“Woot,” “Malware,” “Fanboy” enter Merriam-Webster dictionary

NO_MerriamWebster.jpg

Annoying internet nonsense once again invades the senescent world of dead-tree lexicography. Stephanie Reitz of the AP reports that the likes of “woot” and “webinar” have entered Merriam-Webster’s 2008 dictionary. Screw you, Merriam and Webster! This is the dictionary which implies that “irregardless” might one day meet general acceptance.

There are some good additions, however. “Fanboy” will no longer be a target of Mrs. Buttermer’s red pen, for example, and nor will the 1954-vintage “mondegreen,” referring to a misheard phrase or lyric, finally gets its due. If that can wait a half-century, why not bullshit like “netroots” and “infinity pool?”

MW dates “fanboy” to 1919! This presents an image of pre-war urchins arguing over whether the Brunswick-Balke-Collender Supertronordion with Ultona Tone Arm or the Edison Diamond Disk Phonograph Victrola offered a more authentic reproduction of the Black Bottom Stomp-fox trot’s natural sound.

MW unveils new dictionary words [AP]

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12 Responses to “Woot,” “Malware,” “Fanboy” enter Merriam-Webster dictionary

  1. Narual says:

    I was expecting this to be posted by brownlee… I guess BBG has another source of useless vitriol now.

    The language changes. I really don’t think this sort of response is deserved until they start putting leetspeak or sms shorthand words in (without tagging them as abbreviations).

  2. BCJ says:

    I can’t say I have ever heard netroots or infinity pool before this article. I had to look both of them up. To be fair, there are a lot of words in the dictionary that I don’t know, but I somehow have trouble believing that these words are in common enough usage to warrant being in the dictionary.

  3. jpburnham says:

    Many years ago, one of my friends worked as a lexicographer for the Oxford English Dictionary. One of the main sources of amusement/annoyance for lexicographers are people who don’t realize what the purpose of dictionaries is. The purpose is to document the changing usage of the English language – it is NOT to try to set the language in stone.

  4. Robotech_Master says:

    This kind of reminds me of the Nero Wolve novel Gambit, in which Wolfe bought a copy of the new Webster’s dictionary expressly so he could burn it.

    She was staring up at me. “He’s burning up a dictionary?”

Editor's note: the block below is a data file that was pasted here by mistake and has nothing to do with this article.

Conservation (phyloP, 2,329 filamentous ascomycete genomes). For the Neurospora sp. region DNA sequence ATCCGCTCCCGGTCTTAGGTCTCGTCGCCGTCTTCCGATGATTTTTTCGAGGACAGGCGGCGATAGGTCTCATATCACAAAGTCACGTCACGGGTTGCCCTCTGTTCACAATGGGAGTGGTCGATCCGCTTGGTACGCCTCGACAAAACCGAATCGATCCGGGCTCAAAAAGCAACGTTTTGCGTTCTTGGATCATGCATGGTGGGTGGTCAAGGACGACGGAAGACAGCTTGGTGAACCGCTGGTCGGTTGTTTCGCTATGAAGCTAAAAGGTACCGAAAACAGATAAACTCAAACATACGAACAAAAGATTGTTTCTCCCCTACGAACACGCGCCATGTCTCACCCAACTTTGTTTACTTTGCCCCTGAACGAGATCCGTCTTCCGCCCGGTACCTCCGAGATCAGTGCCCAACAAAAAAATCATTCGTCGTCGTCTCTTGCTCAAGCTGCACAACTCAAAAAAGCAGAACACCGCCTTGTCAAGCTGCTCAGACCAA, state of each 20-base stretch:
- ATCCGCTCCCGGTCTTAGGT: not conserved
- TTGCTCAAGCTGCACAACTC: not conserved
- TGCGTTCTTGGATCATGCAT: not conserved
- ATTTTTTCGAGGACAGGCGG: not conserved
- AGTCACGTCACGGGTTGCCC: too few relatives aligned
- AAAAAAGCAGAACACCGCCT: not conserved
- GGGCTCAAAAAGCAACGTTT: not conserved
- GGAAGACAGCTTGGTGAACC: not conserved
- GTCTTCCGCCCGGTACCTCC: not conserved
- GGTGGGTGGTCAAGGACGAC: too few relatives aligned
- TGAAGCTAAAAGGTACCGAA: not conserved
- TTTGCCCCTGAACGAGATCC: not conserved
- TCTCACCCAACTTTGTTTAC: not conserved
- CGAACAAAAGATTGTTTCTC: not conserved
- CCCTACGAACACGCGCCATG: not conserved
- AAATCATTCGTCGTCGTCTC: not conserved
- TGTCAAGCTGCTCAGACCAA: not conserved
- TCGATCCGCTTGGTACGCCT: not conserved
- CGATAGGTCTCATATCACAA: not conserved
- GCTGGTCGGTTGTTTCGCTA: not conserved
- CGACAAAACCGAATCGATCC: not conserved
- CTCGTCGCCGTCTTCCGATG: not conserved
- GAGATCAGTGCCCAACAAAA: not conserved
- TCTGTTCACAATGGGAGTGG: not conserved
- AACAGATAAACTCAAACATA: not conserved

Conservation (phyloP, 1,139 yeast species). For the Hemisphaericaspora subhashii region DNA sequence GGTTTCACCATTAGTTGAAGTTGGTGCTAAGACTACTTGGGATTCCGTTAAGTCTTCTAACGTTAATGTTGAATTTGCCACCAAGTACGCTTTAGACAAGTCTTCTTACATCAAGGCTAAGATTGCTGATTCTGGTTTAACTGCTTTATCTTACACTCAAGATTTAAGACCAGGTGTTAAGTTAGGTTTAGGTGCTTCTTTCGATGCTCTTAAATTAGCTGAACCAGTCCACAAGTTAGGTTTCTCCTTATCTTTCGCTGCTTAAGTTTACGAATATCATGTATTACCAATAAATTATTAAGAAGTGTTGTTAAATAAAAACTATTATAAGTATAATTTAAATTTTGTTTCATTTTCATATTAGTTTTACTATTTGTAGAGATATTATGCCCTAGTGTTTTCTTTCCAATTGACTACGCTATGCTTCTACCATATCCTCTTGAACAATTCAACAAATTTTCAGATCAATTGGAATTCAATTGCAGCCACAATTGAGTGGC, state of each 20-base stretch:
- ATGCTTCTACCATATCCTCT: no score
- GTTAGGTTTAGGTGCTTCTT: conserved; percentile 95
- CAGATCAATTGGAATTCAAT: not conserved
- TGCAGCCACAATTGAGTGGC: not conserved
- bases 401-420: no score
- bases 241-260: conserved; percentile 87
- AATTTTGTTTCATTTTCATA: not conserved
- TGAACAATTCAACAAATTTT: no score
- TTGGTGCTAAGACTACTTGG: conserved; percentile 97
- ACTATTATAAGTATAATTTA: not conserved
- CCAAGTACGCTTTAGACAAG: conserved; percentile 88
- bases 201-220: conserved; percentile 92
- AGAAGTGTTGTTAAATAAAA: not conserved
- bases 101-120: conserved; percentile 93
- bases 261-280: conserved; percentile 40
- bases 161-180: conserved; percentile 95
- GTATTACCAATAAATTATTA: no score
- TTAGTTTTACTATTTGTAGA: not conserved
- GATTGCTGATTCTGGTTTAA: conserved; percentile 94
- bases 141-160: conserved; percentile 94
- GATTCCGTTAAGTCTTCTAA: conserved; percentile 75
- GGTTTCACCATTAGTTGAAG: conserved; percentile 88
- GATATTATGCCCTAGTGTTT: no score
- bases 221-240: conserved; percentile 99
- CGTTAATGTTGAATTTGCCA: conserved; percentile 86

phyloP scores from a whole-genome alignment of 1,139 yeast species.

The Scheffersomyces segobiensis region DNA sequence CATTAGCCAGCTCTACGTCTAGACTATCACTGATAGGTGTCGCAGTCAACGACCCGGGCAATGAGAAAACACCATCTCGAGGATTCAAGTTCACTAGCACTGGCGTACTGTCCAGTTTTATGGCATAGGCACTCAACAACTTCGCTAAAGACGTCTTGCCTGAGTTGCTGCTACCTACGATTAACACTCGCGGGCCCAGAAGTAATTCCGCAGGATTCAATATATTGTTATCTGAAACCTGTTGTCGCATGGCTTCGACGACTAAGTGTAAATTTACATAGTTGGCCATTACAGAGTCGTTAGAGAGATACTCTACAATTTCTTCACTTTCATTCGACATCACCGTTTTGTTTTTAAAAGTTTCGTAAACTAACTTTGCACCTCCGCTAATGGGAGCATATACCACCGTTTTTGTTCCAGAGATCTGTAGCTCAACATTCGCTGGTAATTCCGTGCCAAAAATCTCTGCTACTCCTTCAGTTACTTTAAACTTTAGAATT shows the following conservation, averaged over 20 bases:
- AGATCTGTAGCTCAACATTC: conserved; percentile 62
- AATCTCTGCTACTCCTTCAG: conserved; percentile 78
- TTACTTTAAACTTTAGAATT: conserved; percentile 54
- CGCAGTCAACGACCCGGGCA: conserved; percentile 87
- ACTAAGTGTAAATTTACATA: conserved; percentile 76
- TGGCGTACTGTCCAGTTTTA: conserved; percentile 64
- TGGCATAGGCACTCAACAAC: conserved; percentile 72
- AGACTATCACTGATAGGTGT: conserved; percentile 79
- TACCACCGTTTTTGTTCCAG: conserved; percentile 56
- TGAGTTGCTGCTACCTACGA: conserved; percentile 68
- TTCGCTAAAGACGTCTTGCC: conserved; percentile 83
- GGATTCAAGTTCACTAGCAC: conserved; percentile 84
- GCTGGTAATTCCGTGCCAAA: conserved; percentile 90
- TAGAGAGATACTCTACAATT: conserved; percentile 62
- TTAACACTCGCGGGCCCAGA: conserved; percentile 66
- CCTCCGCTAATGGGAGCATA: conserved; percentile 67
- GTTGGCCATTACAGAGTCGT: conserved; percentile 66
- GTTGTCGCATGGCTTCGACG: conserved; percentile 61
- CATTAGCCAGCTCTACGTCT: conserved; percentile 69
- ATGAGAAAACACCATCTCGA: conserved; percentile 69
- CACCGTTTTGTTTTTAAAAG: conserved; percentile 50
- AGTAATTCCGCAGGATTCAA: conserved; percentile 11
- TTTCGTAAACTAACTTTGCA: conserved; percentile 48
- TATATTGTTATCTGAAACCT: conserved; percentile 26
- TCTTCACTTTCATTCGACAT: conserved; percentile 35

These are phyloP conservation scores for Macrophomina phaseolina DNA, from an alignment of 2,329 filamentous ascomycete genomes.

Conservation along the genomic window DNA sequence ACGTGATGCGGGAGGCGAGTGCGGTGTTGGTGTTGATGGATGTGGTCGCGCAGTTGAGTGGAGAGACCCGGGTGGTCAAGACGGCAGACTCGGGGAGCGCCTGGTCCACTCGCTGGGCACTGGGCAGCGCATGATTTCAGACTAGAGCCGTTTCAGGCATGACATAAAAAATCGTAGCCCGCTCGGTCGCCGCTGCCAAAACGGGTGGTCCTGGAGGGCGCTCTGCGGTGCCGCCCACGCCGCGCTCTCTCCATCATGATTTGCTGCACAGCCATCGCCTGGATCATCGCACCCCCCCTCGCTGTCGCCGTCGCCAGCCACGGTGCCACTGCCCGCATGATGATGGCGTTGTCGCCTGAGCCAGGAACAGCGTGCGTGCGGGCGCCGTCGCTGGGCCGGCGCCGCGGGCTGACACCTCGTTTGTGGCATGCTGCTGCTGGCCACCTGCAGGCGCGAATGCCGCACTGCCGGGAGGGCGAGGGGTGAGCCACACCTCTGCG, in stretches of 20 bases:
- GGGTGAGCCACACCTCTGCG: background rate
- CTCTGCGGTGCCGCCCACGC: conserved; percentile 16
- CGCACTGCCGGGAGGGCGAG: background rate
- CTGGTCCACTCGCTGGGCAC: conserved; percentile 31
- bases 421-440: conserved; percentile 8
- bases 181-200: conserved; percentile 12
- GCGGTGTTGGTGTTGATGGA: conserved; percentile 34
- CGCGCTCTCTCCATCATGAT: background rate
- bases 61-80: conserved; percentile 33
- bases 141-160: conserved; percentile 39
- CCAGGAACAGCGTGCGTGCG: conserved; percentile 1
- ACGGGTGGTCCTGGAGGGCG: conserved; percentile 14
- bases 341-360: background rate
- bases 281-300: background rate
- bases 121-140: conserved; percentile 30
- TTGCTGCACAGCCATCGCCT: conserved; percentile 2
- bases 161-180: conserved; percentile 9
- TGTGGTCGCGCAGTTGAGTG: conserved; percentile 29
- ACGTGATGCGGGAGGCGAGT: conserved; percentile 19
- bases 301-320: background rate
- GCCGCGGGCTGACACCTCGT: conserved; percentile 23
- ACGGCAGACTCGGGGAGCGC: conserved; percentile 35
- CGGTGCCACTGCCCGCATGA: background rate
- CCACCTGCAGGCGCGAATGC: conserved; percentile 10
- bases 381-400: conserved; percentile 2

“Right. That’s nothing. Once he burned up a cookbook because it said to remove the hide from a ham end before putting it in the pot with lima beans. Which he loves most, food or words, is a tossup.”

    – Archie, explaining Wolfe’s reaction to a dictionary that allows the use of “imply” in place of “infer,” in Gambit, chapter 1.

  5. BCJ says:

    I don’t know when this happened, but apparently google is a word according to Merriam-Webster. It would seem they are fairly good at keeping their dictionary up to date.

    Does anyone know what their policy for removing words from the dictionary is? There are plenty of ‘words’ that don’t seem to have any place in modern English, are they marked as archaic, or are they removed? Likewise, there are plenty of words that are used extensively for a short period of time, and then fall into misuse forevermore (for example the term xerox used to mean copying, In 20 years, I would find it unlikely that anyone will be using it), are they removed or just marked as slang?

  6. sisyphus says:

    @3:

    That’s particularly true for the OED, which these days is more of a self-styled “comprehensive history of the English language” rather than any kind of pragmatic reference tool.

    The prescriptive vs. descriptive scuffle never tires, though, and I’m not immune: I still get riled up when I hear “impact” used as a verb.

  7. BCJ says:

    @5:

    But nouning verbs and verbing nouns is what the English language is all about, especially in the case of verby nouns like impact.

  8. Strophe says:

    Why the hate? “W00t” and “webinar” are linguistic utterances with distinct meanings for a huge amount of speakers. Doesn’t that qualify them to be in a dictionary? I can’t say I’ve ever encountered “netroots” or “infinity pool.”

    @3: Agreed; a good lexicographer is describing rather than prescribing. A good dictionary will reflect that.

    Still: I would be a lying liar who is full of lies if I said that the word “irregardless” didn’t make my brain cry a little bit every time I hear it.

  9. John Brownlee says:

    “I was expecting this to be posted by brownlee… I guess BBG has another source of useless vitriol now.”

    BURNED, ROB! BURNED!

  10. Rob Beschizza says:

    I post irregardless of criticism.

  11. dculberson says:

    Narual,

    You are the insult master!

    http://theinsultmaster.ytmnd.com/

  12. dr_spork says:

    Remember when “w00t” was crowned word of the year?

    http://www.reuters.com/article/internetNews/idUSN1155159520071212

    Let’s not forget that even Merriam-Webster insists on its correct spelling–two zeros instead of two Os. — “w00t!” not “woot!”

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